Senate of Canada v. Supreme Court of Canada

Since taking office in 2006, the Harper government has repeatedly introduced (though not seriously advanced) legislation that, if passed and if constitutional, would: (1) reduce the term of senators from age 75 to a nine year, non-renewable term; and (2) authorize provinces to hold senate ‘consultative’ elections.

With the Conservatives obtaining a majority of seats in both chambers of Parliament in 2011, the possibility that these changes might become law convinced the Government of Quebec to take legal action.

An appointed Senate where Quebec would have an equal number of seats to Ontario, the Maritimes and, eventually, the populated west was a part of the social contract that the Fathers of Confederation agreed to and was entrenched in the Canadian Constitution (24 seats for each region). Therefore it should not have come as a surprise to the federal government that Quebec would refer the matter to the Quebec Court of Appeal. [Provinces can refer constitutional questions to their highest court, just as the federal government can refer a matter to the Supreme Court of Canada.]

On April 30, 2012, the Attorney General of Quebec filed a reference which asks for a ruling on whether the bill currently before Parliament, Bill C-7, An Act respecting the selection of senators and amending the Constitution Act, 1867 in respect of Senate term limits, is constitutional.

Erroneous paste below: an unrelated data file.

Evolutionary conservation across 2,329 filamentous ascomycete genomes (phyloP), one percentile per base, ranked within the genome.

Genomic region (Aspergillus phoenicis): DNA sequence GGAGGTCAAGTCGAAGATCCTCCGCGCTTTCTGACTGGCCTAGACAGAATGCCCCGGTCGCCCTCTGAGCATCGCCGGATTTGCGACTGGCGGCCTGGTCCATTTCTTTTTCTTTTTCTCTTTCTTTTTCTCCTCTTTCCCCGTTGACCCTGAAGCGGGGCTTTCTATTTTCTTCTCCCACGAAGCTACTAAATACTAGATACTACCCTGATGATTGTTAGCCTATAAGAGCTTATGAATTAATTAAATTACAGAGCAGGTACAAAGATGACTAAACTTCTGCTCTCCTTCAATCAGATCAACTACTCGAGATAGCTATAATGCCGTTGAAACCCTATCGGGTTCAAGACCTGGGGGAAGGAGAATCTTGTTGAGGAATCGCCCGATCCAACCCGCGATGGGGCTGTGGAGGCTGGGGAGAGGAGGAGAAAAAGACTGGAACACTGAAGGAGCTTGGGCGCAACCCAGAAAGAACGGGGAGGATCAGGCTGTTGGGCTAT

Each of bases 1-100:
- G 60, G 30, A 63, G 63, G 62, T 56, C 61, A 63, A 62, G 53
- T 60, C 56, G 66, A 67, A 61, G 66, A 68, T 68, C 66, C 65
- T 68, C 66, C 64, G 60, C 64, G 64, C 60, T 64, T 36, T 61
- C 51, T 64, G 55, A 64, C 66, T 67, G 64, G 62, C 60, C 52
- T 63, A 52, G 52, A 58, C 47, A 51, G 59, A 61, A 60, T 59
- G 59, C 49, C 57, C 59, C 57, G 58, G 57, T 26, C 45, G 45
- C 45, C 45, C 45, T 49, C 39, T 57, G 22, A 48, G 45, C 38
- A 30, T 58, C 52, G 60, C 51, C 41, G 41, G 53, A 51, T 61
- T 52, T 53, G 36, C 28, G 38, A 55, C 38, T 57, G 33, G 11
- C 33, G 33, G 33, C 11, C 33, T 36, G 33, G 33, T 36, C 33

In support of this challenge, the Government of Quebec commissioned ‘expert opinions’ from myself, Andrew Heard (Simon Fraser University), Don Desserud (University of Prince Edward Island) and David E. Smith (University of Regina). Each of our opinions is based on previously published research, though specific questions that might inform the question of constitutionality were posed of each of us. For example, the question asked of me was:

In order to inform the Court of Appeal on key aspects of this reference, your expertise is requested to assess:

1) From a comparative perspective based on direct electoral process, the effects of the consultative electoral mechanism provided for in Bill C-7.

2) The evidence from Canada, recent or from pre-/post-Confederation provinces, of the consequences of introducing electoral elements into upper chambers.

3) The effects of this consultative electoral mechanism on the institutional dynamics in the federal Parliament.

In response to that legal challenge, the federal government referred the question of Senate ‘reform’ to the Supreme Court of Canada. It then filed a motion asking the Quebec Court of Appeal to dismiss its case (which it refused), filed a motion asking the Supreme Court to deal with the reference in an expedited fashion (which it agreed) and Quebec, in turn, filed a motion asking the Quebec Court of Appeal to expedite its case before the Supreme Court rules (which it agreed).

The federal government motions and Quebec’s counter motions reflect lessons learned from the Quebec v. Canada legal battle of 2011, when the federal government introduced legislation to establish a Canada-wide securities regulator. Quebec referred that question to the Court of Appeal of Quebec which ruled that it was unconstitutional (only provinces can regulate the exchange of securities). The federal government then took the matter to the Supreme Court of Canada which ruled the same, basing its decision on the earlier Quebec Court of Appeal ruling.